On the sidelines, the ladies hire a gimme-a-break dumb male receptionist in Kevin (Chris Hemsworth), whom Erin drools over. Feig uses Hemsworth as a comic non-sequitur in nearly every scene—from Kevin spitting out coffee to wearing glasses with no lenses, he’s present only as a running gag (until, that is, he becomes a plot device). The plot follows the same basic trajectory of Ivan Reitman’s original, enough to call Feig’s film a remake instead of a reboot. For some reason or another, paranormal activity in New York City has been going haywire. The Ghostbusters investigate and learn angry-at-the-world loner Rowan (Neil Casey) schemes to release the underworld realm on New York. Of course, the Ghostbusters must consult the nitwit mayor (Andy Garcia) and his bossy top aide (Cecily Strong) to justify their claims of an apocalypse. And by the finale, the power-packed foursome takes on a series of “ionized” apparitions, including a towering, familiar-looking baddie.
Feig’s brand of comedy may appeal to modern audiences, but it’s also the characteristic that diverges most from the original. The humor of Bill Murray, Dan Aykroyd, Ernie Hudson, and the late Harold Ramis may seem quaint and subtle compared to the over-the-top comic flamboyance composed by the director. Anyone familiar with Feig’s earlier work (Bridesmaids, The Heat, and Spy) knows his jokes are big, Big, BIG. He likes broad humor, particularly slapstick and trendy comebacks like “Really?” and overused lines like “Let’s do this”. At the same time, he also includes a cameo by Ozzy Osbourne who shouts, “Sharon, I think I’m having another flashback!”—a moment that feels more than a decade passed its prime. Lazy, throwaway moments such as these fill Ghostbusters, as well as cheapen it.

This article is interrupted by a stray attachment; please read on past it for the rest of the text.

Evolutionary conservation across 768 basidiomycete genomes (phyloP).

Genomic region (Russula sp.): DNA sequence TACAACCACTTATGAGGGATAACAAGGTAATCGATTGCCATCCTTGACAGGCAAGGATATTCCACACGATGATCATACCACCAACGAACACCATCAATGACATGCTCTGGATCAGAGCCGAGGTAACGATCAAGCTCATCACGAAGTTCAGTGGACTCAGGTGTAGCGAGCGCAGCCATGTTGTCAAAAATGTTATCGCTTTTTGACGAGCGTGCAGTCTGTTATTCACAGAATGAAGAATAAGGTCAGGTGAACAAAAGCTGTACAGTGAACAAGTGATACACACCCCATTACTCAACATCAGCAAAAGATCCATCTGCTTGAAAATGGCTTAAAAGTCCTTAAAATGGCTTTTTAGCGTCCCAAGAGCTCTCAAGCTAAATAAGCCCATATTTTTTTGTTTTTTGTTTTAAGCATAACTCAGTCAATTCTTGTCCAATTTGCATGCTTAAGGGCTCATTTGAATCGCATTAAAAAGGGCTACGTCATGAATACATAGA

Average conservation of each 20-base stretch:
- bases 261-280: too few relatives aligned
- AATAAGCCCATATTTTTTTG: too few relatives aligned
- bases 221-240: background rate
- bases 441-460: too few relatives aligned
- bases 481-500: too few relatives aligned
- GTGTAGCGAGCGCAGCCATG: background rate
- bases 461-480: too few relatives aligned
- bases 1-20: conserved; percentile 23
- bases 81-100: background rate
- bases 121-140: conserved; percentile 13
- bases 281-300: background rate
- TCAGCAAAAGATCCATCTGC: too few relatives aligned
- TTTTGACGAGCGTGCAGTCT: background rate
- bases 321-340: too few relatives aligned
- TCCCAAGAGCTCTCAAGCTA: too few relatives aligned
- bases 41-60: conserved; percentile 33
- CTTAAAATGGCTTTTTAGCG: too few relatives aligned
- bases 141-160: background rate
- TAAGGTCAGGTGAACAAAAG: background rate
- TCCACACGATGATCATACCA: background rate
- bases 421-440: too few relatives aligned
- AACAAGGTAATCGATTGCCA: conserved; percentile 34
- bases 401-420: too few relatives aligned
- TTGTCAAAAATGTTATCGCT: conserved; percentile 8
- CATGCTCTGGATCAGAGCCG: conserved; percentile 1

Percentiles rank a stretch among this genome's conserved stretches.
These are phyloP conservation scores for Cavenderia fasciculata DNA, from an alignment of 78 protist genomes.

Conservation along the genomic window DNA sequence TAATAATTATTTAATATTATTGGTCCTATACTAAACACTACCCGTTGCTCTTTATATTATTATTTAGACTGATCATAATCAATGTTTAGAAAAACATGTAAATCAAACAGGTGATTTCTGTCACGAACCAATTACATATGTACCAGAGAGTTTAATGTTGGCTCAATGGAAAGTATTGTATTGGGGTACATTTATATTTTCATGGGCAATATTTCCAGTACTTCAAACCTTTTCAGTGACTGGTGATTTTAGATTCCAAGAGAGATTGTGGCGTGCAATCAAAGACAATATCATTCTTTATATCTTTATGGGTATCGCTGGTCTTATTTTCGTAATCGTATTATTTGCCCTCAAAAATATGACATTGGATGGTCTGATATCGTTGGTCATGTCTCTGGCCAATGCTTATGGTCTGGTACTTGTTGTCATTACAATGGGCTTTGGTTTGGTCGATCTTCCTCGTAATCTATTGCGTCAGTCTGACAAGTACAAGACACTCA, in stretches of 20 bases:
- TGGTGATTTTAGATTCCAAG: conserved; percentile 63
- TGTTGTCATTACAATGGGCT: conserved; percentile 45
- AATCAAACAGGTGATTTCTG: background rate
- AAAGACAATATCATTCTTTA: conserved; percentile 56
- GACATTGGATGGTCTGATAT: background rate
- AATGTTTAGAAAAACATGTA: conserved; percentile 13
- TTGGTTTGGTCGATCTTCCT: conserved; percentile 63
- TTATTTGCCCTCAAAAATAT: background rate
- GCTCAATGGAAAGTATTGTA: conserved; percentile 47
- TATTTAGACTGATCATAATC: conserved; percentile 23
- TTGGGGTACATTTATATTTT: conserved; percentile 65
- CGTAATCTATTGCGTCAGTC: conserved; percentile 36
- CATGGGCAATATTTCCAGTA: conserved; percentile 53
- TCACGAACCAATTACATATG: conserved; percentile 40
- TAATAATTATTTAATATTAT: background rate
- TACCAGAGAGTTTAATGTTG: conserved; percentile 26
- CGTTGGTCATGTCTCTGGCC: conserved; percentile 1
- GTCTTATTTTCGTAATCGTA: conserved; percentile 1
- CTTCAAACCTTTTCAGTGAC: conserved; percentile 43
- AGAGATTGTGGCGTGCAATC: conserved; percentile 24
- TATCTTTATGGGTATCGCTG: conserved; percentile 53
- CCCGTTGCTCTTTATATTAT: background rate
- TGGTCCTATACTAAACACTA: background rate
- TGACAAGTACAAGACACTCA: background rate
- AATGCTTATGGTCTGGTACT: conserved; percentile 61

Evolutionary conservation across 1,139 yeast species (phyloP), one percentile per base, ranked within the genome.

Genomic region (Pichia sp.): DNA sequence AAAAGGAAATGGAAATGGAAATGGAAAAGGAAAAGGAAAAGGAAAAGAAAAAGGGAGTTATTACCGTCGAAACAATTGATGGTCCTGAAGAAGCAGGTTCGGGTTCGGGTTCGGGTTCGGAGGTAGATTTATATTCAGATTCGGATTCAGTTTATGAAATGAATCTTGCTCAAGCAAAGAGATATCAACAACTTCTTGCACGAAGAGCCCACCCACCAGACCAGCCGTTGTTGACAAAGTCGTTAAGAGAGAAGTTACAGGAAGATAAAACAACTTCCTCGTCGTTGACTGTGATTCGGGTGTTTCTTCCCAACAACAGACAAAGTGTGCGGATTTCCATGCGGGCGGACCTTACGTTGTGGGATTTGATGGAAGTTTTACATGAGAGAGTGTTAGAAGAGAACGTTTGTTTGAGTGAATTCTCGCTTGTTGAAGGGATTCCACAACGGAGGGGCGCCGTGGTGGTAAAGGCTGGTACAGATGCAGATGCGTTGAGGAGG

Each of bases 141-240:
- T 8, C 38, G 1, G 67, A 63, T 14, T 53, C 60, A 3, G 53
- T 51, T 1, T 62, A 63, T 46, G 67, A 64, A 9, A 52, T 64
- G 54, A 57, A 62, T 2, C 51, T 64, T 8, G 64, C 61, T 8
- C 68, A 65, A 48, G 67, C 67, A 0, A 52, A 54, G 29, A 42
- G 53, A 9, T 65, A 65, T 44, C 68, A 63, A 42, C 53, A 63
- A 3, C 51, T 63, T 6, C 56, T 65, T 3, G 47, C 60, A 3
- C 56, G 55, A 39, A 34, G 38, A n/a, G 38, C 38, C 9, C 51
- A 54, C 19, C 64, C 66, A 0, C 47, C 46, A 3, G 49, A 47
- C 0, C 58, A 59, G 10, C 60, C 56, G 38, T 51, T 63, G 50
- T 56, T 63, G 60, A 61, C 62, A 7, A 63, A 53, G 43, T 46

Feig’s bright cast is wasted on his frustratingly messy script, which he wrote alongside Katie Dippold. In the Ray Stantz role, McCarthy is best when she’s geeking-out over some paranormal tidbit. She’s also no stranger to behaving outrageously, having done so in Feig’s last three features, and she has a few typical blundering McCarthy moments here. If there’s a Peter Venkman in the proceedings, Wiig fits the bill, using her awkward shtick in scenes with Hemsworth. McKinnon might serve as an Egon Spengler-type, except she’s not so much nerdy as just random and strange, behaving like an incohesive oddball in a Saturday Night Live sketch that’s carried on far too long. Jones occupies the same role as Ernie Hudson once did, and that’s a shame. None of these characters feel real or endearing, they’re all one-note, and none have even the slightest character arc. And so, when Erin saves Abby in a climactic green vortex, what should’ve been a touching moment feels empty.